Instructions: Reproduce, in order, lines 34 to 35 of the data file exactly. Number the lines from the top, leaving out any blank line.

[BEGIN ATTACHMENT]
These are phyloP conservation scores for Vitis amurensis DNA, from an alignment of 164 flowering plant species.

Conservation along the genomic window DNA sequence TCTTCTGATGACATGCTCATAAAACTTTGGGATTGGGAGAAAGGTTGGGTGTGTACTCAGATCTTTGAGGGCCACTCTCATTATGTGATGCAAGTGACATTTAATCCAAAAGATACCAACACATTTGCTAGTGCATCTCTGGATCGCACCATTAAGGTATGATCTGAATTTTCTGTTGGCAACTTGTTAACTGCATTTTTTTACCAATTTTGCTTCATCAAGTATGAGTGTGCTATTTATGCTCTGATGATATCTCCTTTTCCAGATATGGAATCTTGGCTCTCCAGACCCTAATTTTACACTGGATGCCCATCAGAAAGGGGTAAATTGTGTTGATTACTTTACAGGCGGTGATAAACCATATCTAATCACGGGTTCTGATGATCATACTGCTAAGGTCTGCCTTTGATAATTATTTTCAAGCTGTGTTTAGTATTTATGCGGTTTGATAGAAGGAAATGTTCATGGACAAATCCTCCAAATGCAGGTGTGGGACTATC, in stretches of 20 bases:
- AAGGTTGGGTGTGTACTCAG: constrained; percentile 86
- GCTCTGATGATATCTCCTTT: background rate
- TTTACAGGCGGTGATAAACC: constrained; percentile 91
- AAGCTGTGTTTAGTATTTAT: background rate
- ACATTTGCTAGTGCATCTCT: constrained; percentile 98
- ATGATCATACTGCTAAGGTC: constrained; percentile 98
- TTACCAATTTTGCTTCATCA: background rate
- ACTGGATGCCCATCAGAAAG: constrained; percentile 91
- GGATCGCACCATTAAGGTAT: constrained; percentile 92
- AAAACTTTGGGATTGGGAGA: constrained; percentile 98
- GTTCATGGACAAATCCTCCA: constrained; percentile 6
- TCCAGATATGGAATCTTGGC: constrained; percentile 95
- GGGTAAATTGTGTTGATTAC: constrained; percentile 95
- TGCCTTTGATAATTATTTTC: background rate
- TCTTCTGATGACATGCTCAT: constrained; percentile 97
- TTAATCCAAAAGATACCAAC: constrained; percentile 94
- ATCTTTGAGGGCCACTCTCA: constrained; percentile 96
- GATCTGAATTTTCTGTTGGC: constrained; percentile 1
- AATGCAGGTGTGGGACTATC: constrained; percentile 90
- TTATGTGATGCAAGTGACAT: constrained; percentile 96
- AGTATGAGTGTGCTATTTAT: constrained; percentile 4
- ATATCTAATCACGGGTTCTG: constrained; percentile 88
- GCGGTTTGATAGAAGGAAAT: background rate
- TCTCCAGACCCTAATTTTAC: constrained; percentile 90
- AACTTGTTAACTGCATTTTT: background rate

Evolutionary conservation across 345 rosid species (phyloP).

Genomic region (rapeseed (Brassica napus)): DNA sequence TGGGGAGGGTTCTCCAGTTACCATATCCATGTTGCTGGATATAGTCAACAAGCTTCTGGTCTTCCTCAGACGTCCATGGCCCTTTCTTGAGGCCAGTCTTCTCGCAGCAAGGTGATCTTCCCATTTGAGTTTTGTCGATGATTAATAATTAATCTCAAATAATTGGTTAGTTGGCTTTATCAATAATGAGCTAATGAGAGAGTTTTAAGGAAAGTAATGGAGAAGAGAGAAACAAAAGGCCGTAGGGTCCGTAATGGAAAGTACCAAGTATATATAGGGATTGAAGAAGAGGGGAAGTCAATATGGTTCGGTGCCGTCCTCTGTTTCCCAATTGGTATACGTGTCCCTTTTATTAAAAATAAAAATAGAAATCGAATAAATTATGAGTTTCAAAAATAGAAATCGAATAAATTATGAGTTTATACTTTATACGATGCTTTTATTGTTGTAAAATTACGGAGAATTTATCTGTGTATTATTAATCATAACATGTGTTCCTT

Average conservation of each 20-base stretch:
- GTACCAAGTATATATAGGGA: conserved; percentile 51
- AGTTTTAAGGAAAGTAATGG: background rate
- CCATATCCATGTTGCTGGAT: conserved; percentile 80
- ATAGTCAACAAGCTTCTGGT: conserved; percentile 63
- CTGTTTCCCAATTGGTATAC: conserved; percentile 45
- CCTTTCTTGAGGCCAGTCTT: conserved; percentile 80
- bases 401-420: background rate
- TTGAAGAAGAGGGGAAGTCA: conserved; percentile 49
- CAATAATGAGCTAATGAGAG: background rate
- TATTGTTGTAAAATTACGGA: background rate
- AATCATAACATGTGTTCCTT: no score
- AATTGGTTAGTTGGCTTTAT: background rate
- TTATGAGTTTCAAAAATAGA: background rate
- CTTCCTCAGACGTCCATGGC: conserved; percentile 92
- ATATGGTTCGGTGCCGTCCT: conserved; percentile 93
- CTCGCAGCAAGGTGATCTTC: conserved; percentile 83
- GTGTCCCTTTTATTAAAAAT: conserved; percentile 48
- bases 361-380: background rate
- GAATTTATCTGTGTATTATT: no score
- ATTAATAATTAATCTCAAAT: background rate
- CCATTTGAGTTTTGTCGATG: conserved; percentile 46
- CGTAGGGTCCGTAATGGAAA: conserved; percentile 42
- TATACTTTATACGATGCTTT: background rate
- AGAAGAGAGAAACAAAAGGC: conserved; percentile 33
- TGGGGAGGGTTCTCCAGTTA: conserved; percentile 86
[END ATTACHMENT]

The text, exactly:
- ATAGTCAACAAGCTTCTGGT: conserved; percentile 63
- CTGTTTCCCAATTGGTATAC: conserved; percentile 45